MechChem Africa

Peter Middleton argues for renewed educational emphasis on practical skills and applauds the introduction of a more modern approach to artisan training.

Peter pic latestI am one of those who believe that practical skills have been neglected and undervalued for far too long, not only in South Africa but also across the globe.

Artisans in industry, although highly trained, skilled and essential to the economy, are seldom ‘hailed’ as pillars of society. Neither do they always enjoy employment security, because the project work they do is cyclical and very sensitive to swings in the economy. Across the world, teaching and nursing are seen as more respectable than plumbing or welding, but are they better paid? I don’t think so.

Changing young people’s attitudes towards skills- based technical careers or occupational qualifications remains a huge problem in South Africa. This must begin in schools at a young age, with learners engaging in more practical and technical activities such as those specified in the Revised National Curriculum Statements grades R-9 for South African Schools. Here though, it is the quality of the teacher/pupil interaction that needs attention so that young learners emerge from the system with a positive and realistic experience of practical work. The boring, irrelevant and theoretical technology classroom needs to become an exciting, meaningful and practical one.

For school leavers, however, it is the prospect of real, well-paid jobs attached to career paths and high-status qualifications that is likely to attract them.

In the past, artisan training was always directly associated with on-the-job training, with every apprentice being allocated to the care and tutorage of a skilled and experienced journeyman, who would already have an official apprenticeship qualification in his trade or craft from a relevant guild – and these journeyman certainly had status.

The direct link between a skilled artisan and an apprentice has long been lost, and, in South Africa, apprenticeship programmes themselves were in serious decline following the tepid reception and widely varying quality of unit standards-based Learnership programmes.

But we now see a very welcome attempt to revitalise and modernise apprenticeships under the QCTO (Quality Council for Trades and Occupations). The Southern African Institute of Welding (SAIW), through its training specialist, Etienne Nell, has been part of developing new three-year QCTO artisan training programmes, which now include a new SAQA-registered apprenticeship for Welders.

Called a dual system apprenticeship, the key principal, according to Nell is that industry needs to take charge by appointing its own apprentices. This is “a

full-blown apprenticeship ... which will combine technical education and simulated practical training at the SAIW with authentic work experience in a fabricator’s workshop,” says Nell.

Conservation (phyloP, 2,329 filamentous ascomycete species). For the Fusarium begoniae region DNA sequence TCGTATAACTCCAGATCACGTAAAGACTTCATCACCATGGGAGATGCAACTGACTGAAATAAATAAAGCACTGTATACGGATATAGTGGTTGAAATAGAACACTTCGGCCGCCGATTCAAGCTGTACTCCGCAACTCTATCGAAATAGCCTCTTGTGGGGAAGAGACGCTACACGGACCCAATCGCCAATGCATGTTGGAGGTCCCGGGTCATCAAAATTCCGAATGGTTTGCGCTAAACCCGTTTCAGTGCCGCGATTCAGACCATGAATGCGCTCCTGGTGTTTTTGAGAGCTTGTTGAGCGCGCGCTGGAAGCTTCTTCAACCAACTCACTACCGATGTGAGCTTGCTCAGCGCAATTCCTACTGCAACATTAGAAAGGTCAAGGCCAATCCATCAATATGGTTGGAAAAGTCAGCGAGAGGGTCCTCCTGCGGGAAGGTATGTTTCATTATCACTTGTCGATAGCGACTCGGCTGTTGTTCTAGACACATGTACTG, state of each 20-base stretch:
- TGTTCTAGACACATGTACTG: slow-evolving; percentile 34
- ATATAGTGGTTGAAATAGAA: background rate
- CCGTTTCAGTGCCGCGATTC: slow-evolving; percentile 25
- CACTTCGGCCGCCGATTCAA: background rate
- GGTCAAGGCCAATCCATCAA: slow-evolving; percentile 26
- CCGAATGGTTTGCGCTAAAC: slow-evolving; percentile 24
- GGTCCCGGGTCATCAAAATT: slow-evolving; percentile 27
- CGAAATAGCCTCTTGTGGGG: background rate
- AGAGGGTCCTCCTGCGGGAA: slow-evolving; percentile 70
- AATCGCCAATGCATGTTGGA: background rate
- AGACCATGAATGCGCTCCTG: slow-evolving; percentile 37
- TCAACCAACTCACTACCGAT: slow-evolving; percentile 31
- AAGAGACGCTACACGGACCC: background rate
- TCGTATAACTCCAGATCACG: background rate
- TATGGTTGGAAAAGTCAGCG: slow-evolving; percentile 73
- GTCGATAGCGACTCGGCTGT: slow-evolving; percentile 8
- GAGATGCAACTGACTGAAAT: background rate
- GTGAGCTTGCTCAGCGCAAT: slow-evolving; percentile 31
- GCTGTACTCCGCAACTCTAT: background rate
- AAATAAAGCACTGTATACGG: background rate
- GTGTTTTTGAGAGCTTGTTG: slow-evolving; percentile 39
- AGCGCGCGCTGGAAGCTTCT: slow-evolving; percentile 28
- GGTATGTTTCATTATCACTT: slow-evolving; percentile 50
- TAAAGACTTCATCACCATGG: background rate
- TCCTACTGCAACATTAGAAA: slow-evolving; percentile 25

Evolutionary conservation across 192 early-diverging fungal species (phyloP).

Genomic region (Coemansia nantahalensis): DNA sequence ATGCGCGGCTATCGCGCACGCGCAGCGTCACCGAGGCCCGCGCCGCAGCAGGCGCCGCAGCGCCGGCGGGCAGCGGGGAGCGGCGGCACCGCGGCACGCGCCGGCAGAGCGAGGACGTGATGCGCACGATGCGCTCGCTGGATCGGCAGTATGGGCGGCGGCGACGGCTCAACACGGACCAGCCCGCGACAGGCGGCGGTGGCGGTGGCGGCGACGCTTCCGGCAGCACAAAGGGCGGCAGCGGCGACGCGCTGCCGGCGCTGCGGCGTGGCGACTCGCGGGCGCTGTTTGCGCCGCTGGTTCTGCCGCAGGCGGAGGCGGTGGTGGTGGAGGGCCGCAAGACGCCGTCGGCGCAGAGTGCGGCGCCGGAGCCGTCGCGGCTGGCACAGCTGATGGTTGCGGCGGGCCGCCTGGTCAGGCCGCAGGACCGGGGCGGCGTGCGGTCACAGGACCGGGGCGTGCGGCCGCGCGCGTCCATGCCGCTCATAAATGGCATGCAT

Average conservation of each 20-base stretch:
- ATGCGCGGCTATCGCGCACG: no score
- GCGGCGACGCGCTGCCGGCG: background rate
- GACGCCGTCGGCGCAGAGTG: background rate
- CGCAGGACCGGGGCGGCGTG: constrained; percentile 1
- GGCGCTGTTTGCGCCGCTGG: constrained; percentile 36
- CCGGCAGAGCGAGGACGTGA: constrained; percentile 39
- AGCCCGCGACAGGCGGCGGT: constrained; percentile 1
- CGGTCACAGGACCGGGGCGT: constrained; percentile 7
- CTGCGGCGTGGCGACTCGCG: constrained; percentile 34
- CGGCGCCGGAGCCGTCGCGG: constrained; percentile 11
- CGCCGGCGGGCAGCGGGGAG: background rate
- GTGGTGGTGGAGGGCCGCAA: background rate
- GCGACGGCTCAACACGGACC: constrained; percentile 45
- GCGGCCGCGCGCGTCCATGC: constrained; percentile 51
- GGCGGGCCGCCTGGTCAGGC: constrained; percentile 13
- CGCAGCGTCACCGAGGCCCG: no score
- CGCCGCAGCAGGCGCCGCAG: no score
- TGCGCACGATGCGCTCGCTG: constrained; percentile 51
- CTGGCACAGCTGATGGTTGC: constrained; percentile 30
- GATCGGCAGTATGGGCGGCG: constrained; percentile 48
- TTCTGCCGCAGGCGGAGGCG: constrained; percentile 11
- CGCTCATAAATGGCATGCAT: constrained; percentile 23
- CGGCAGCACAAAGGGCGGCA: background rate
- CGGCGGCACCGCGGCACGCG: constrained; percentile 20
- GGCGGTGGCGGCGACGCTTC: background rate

In order to link training more tightly to industrial needs, the biggest number of hours, 2 200, is reserved for workplace modules (WMs), which are interspersed with training-school-based knowledge (KMs) and practical modules (PMs). Most importantly, however, the practical modules are scheduled by the apprentice’s employer, via a memorandum of under- standing with the training provider, so that every apprentice can be gainfully employed immediately on completing each four- to six-week module at the welding school. In this way, real work experience and formal training become interactive, making training more relevant to the trainee and more useful to the employer.

“Right from the start, companies that employ apprentices benefit via very cost-effective labour rates with additional benefits including: SETA training grants; SARS Tax incentives; B-BBEE score-card points and social responsibility credentials,” says Nell.

Nell has done some cost calculations to highlight the real and opportunity costs of training an artisan. Given a total cost for the three year programme of around R510 000 per artisan, of which nearly a third is wages, Nell calculates that the SETA Grant (R165 000), the SARS Allowance (R40 000) and the SARS Employer Training Initiative (R18 000) reduce this total to R287 000. The SAIW Foundation is currently also offering a further R75 000 incentive per apprentice, which reduces the real cost to R212 000.

But Nell argues further that the apprentice’s productivity while training not only makes this cost disappear, but it also reflects as profit from the investment. “If, for the last 18 months of the programme, we assume that an apprentice is 65% productive but is being paid 32% of his full salary, the employer will be saving the equivalent of R327 000 compared to an artisan that is 100% productive,” argues Nell. This turns a cost, albeit a justifiable one, into a R115 000 benefit.

SAIW, through the SAIW Foundation, will commit R1.5-million over two years to subsidise 20 welding apprentices on its QCTO pilot training programme. But it needs buy-in from industry partners willing to recruit apprentices and put them to work on their factory floors.

It is sure to be worthwhile, in the short term and the long term. And it may also result in a restoration of the deserved status in society of people with practical skills.

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